Bright ideas for tomato potato psyllid seen during Australian potato industry tour of New Zealand
Tomato potato psyllid, or TPP, is a plant pest that feeds on tomato, potato, capsicum, chilli, tamarillo and sweetpotato, as well as solanaceous weeds like nightshade.
TPP can affect plant growth, reduce crop yield and carry a bacterium that causes a serious plant disease known as ‘zebra chip’ in potato. This pest, which has the potential to be highly damaging to our sector, was first detected in Western Australia in February 2017, but it’s been present in New Zealand since 2005 – giving Australian growers a great source of information and experience on how to manage its presence and still maintain a successful industry.
This tour provided an overview of all aspects of TPP research, in-field management and processing implications. Participants also discovered the diversification and irrigation practices of New Zealand farmers, which are vastly different to those currently used in most parts of Australia. Seeing these differences enabled participants to broaden their thinking about possibilities for their own farms, and how to spread risk and potential loss of income by having many income streams from a range of agricultural sources.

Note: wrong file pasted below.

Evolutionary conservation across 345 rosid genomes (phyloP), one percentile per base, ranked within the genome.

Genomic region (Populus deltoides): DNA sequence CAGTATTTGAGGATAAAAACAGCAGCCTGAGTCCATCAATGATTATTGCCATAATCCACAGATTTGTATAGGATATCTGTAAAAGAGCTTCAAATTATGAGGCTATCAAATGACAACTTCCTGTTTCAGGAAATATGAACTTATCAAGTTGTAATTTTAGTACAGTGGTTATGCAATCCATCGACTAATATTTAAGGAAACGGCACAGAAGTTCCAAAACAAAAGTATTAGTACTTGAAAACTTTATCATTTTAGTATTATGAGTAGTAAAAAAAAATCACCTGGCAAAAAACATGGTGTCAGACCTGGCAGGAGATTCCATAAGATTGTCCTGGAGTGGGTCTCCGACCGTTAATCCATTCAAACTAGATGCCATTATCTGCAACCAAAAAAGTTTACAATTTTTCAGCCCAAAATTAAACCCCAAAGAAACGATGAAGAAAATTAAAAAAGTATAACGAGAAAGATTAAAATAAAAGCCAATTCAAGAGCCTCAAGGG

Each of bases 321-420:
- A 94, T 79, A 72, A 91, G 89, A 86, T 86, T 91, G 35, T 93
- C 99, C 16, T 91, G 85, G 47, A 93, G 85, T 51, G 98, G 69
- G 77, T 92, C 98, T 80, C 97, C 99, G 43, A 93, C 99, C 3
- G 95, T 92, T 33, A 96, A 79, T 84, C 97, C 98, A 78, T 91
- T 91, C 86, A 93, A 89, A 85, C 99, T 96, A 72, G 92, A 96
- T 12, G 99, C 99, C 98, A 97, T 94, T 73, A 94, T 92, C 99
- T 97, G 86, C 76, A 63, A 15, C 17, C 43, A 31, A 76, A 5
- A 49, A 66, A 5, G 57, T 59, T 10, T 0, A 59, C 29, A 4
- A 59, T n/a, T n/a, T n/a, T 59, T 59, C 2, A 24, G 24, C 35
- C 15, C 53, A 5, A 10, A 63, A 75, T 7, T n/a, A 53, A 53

Tour highlights included:
- Plant & Food Research New Zealand’s Lincoln site, including a meeting with New Zealand’s key scientific team leading TPP research;
- The annual grower field walk organised by Potatoes New Zealand and Plant & Food Research New Zealand; and
- Farm visits in key growing regions around New Zealand.
Elizabeth Wharton from Sebright Adventures has written a full article recapping this tour, which will be published in the upcoming April/May edition of Potatoes Australia. To take a look at some photos from the tour, click here.